Choosing a Tattooist

So you’re thinking about getting a tattoo? There is practically an infamous number of choices involved. What ever you do, don’t allow yourself to be pressured and don’t get into a hurry. After all, we’re talking about a permanent mark on your body. It will be there forever, and one of the most important decisions you’re going to have to make is who you want to apply it.

If you’re serious about your ink, picking out a tattooist is a big deal. You would be wise to shop around. The criteria you use should be very similar to the way you would judge a family doctor, and for many of the same reasons. It’s a choice that ought to involve considerable thought. Here are some ideas to inspire your search:

• Cleanliness – This is by no stretch the most important factor; it can’t be emphasized enough. Drop in unannounced and observe how the artists work. Are they wearing gloves? How do they dispose of used equipment? Surely they don’t reuse needles? What are their sterilization practices? Don’t hesitate to ask questions. A good tattooist will be glad to talk with you. If he won’t take the time to talk, then you walk.

• Personality – A person’s personality is always reflected in their art. When you have your search narrowed down to just a few artists, make an appointment with each one and just have a conversation. Observe them with other clients. Get a feel of the kind of person they are. If something about them turns you off, if you ever feel even a little bit uncomfortable, find someone else.

• Reputation – The best place to start your search is word of mouth. Ask people about their ink. They won’t mind. After all, they wouldn’t have the tat if they didn’t want people to notice it. Find a tattoo you love (not just like, but LOVE) and find out who’s responsible for it. Then go find them.

• Relationship – When you find the artist you want, stop by for a visit a couple of times before you actually get to work on the tattoo. Don’t stay for ever, and don’t get in the way. Form a relationship with the person who will be applying artwork permanently onto the only body you are ever going to have. It will be reflected in his work.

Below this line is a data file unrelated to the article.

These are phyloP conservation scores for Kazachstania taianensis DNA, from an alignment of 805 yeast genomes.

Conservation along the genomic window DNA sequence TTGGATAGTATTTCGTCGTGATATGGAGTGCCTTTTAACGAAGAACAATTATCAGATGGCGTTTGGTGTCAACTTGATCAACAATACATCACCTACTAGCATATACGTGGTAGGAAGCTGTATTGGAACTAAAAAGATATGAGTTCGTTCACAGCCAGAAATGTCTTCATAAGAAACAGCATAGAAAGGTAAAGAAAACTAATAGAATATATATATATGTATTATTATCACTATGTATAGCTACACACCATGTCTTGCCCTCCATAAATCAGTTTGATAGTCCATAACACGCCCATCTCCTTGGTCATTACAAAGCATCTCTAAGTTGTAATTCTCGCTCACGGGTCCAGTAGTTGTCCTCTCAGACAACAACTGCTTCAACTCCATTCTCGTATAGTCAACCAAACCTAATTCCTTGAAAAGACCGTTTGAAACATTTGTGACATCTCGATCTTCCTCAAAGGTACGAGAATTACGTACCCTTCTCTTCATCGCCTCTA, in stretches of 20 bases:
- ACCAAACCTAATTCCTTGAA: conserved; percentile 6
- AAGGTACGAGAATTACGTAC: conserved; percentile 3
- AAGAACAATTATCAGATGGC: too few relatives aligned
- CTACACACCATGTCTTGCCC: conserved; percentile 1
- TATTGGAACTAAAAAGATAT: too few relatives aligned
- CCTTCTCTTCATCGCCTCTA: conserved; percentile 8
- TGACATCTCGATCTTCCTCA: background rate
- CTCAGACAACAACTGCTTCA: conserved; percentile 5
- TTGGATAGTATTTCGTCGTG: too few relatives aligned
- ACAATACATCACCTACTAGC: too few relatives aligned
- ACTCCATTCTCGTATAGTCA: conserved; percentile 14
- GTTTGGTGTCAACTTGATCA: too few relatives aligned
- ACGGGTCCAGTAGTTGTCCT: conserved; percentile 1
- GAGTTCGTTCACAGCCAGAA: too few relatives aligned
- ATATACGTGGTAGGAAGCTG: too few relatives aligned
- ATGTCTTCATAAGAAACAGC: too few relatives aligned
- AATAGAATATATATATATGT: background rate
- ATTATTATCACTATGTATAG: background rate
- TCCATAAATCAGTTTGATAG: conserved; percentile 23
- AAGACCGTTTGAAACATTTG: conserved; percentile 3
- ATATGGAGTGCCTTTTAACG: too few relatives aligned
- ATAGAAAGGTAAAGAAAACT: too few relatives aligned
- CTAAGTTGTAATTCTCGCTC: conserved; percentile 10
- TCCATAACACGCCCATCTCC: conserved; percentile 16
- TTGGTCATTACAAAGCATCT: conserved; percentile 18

• Conventions – Tattoo conventions are a great way to see several artists work in one spot. However, don’t plan on getting inked at the actually convention. The tattooists are away from their usual space and may not work as comfortably as they would if they were. Also, conventions are usually already booked well in advance.

• Style – After cleanliness, this may be the most important element. There are several different genres of tattooing, kind of like music. For example, if you like the look of jailhouse tattoos, find somebody who is really good at that. If it’s a portrait you want, find someone who excels at that (prison records are a matter of public record). It just makes good sense. After all, you wouldn’t ask Dolly Pardon to rap, would you?

This is by no means a complete list of things to consider, but it’s a good place to start. This is not a decision to take lightly. Most people don’t have the cash for a good tattoo readily available at any given time. It may be a good idea to more or less decide on a design, shop for an artist, and then use the time it takes your to save up for the project to really do some soul searching about the step you are getting ready to take.

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